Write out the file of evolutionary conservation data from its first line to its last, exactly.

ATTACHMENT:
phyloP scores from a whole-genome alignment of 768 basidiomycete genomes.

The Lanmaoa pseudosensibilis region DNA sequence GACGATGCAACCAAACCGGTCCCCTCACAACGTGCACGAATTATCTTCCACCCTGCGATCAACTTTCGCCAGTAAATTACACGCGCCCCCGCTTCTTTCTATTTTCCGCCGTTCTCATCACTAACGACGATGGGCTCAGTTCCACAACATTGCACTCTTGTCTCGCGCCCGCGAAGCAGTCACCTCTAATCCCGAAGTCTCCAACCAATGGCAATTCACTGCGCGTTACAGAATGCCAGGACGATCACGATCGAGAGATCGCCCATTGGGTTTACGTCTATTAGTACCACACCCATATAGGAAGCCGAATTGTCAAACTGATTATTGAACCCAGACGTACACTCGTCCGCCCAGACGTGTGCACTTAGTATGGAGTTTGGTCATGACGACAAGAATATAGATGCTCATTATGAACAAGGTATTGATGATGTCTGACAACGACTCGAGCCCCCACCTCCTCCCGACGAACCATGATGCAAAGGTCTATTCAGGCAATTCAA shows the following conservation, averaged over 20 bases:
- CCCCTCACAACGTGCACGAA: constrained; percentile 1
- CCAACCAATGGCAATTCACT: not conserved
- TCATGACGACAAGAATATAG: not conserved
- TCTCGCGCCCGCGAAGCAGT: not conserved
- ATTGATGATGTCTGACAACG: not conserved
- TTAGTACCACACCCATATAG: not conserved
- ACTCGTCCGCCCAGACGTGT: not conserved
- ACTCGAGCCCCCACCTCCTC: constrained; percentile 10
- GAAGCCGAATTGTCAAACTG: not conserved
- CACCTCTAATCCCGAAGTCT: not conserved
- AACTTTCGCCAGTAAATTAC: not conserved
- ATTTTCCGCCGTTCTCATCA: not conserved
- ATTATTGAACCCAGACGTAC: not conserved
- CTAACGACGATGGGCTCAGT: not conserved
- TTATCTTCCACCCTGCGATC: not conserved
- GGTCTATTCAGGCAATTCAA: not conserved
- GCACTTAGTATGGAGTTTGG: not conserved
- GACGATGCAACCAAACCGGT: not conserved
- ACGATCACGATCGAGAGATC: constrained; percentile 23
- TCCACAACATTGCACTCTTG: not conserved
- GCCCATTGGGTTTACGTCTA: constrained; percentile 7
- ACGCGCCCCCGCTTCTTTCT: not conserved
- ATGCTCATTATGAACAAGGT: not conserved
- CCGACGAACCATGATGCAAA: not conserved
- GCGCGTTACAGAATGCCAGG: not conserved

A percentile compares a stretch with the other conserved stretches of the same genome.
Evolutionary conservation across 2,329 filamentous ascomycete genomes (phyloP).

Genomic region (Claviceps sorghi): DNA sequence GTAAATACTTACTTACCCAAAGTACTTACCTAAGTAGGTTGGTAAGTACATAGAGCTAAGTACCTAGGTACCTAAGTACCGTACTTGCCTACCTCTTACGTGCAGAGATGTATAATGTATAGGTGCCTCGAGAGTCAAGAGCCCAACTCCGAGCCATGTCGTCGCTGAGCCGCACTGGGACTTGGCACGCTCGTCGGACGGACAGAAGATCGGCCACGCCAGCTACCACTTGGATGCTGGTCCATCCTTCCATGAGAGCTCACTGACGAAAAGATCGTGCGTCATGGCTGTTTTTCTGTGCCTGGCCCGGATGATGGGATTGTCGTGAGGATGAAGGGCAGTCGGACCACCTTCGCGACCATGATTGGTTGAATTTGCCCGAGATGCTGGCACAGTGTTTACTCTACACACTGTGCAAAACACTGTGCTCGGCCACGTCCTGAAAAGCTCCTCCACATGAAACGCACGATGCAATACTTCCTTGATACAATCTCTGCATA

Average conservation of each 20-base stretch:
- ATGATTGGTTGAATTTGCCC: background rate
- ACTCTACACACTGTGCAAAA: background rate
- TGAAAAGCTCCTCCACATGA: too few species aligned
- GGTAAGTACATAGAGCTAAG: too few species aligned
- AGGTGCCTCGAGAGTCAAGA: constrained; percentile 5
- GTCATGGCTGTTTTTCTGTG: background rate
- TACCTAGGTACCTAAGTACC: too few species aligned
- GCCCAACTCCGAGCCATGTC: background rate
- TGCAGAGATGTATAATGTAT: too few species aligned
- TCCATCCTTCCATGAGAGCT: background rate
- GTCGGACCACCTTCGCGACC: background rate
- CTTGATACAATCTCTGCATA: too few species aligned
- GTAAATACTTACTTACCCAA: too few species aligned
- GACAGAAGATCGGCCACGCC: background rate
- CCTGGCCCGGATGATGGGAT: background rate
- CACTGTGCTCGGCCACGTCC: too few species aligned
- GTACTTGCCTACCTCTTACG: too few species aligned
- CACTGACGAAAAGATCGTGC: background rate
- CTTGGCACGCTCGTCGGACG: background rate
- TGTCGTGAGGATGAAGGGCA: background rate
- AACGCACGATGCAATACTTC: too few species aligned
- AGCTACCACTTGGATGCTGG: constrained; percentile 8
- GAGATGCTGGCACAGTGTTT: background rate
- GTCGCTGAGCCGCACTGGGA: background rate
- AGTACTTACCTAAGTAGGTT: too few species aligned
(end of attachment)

phyloP scores from a whole-genome alignment of 768 basidiomycete genomes.

The Lanmaoa pseudosensibilis region DNA sequence GACGATGCAACCAAACCGGTCCCCTCACAACGTGCACGAATTATCTTCCACCCTGCGATCAACTTTCGCCAGTAAATTACACGCGCCCCCGCTTCTTTCTATTTTCCGCCGTTCTCATCACTAACGACGATGGGCTCAGTTCCACAACATTGCACTCTTGTCTCGCGCCCGCGAAGCAGTCACCTCTAATCCCGAAGTCTCCAACCAATGGCAATTCACTGCGCGTTACAGAATGCCAGGACGATCACGATCGAGAGATCGCCCATTGGGTTTACGTCTATTAGTACCACACCCATATAGGAAGCCGAATTGTCAAACTGATTATTGAACCCAGACGTACACTCGTCCGCCCAGACGTGTGCACTTAGTATGGAGTTTGGTCATGACGACAAGAATATAGATGCTCATTATGAACAAGGTATTGATGATGTCTGACAACGACTCGAGCCCCCACCTCCTCCCGACGAACCATGATGCAAAGGTCTATTCAGGCAATTCAA shows the following conservation, averaged over 20 bases:
- CCCCTCACAACGTGCACGAA: constrained; percentile 1
- CCAACCAATGGCAATTCACT: not conserved
- TCATGACGACAAGAATATAG: not conserved
- TCTCGCGCCCGCGAAGCAGT: not conserved
- ATTGATGATGTCTGACAACG: not conserved
- TTAGTACCACACCCATATAG: not conserved
- ACTCGTCCGCCCAGACGTGT: not conserved
- ACTCGAGCCCCCACCTCCTC: constrained; percentile 10
- GAAGCCGAATTGTCAAACTG: not conserved
- CACCTCTAATCCCGAAGTCT: not conserved
- AACTTTCGCCAGTAAATTAC: not conserved
- ATTTTCCGCCGTTCTCATCA: not conserved
- ATTATTGAACCCAGACGTAC: not conserved
- CTAACGACGATGGGCTCAGT: not conserved
- TTATCTTCCACCCTGCGATC: not conserved
- GGTCTATTCAGGCAATTCAA: not conserved
- GCACTTAGTATGGAGTTTGG: not conserved
- GACGATGCAACCAAACCGGT: not conserved
- ACGATCACGATCGAGAGATC: constrained; percentile 23
- TCCACAACATTGCACTCTTG: not conserved
- GCCCATTGGGTTTACGTCTA: constrained; percentile 7
- ACGCGCCCCCGCTTCTTTCT: not conserved
- ATGCTCATTATGAACAAGGT: not conserved
- CCGACGAACCATGATGCAAA: not conserved
- GCGCGTTACAGAATGCCAGG: not conserved

A percentile compares a stretch with the other conserved stretches of the same genome.
Evolutionary conservation across 2,329 filamentous ascomycete genomes (phyloP).

Genomic region (Claviceps sorghi): DNA sequence GTAAATACTTACTTACCCAAAGTACTTACCTAAGTAGGTTGGTAAGTACATAGAGCTAAGTACCTAGGTACCTAAGTACCGTACTTGCCTACCTCTTACGTGCAGAGATGTATAATGTATAGGTGCCTCGAGAGTCAAGAGCCCAACTCCGAGCCATGTCGTCGCTGAGCCGCACTGGGACTTGGCACGCTCGTCGGACGGACAGAAGATCGGCCACGCCAGCTACCACTTGGATGCTGGTCCATCCTTCCATGAGAGCTCACTGACGAAAAGATCGTGCGTCATGGCTGTTTTTCTGTGCCTGGCCCGGATGATGGGATTGTCGTGAGGATGAAGGGCAGTCGGACCACCTTCGCGACCATGATTGGTTGAATTTGCCCGAGATGCTGGCACAGTGTTTACTCTACACACTGTGCAAAACACTGTGCTCGGCCACGTCCTGAAAAGCTCCTCCACATGAAACGCACGATGCAATACTTCCTTGATACAATCTCTGCATA

Average conservation of each 20-base stretch:
- ATGATTGGTTGAATTTGCCC: background rate
- ACTCTACACACTGTGCAAAA: background rate
- TGAAAAGCTCCTCCACATGA: too few species aligned
- GGTAAGTACATAGAGCTAAG: too few species aligned
- AGGTGCCTCGAGAGTCAAGA: constrained; percentile 5
- GTCATGGCTGTTTTTCTGTG: background rate
- TACCTAGGTACCTAAGTACC: too few species aligned
- GCCCAACTCCGAGCCATGTC: background rate
- TGCAGAGATGTATAATGTAT: too few species aligned
- TCCATCCTTCCATGAGAGCT: background rate
- GTCGGACCACCTTCGCGACC: background rate
- CTTGATACAATCTCTGCATA: too few species aligned
- GTAAATACTTACTTACCCAA: too few species aligned
- GACAGAAGATCGGCCACGCC: background rate
- CCTGGCCCGGATGATGGGAT: background rate
- CACTGTGCTCGGCCACGTCC: too few species aligned
- GTACTTGCCTACCTCTTACG: too few species aligned
- CACTGACGAAAAGATCGTGC: background rate
- CTTGGCACGCTCGTCGGACG: background rate
- TGTCGTGAGGATGAAGGGCA: background rate
- AACGCACGATGCAATACTTC: too few species aligned
- AGCTACCACTTGGATGCTGG: constrained; percentile 8
- GAGATGCTGGCACAGTGTTT: background rate
- GTCGCTGAGCCGCACTGGGA: background rate
- AGTACTTACCTAAGTAGGTT: too few species aligned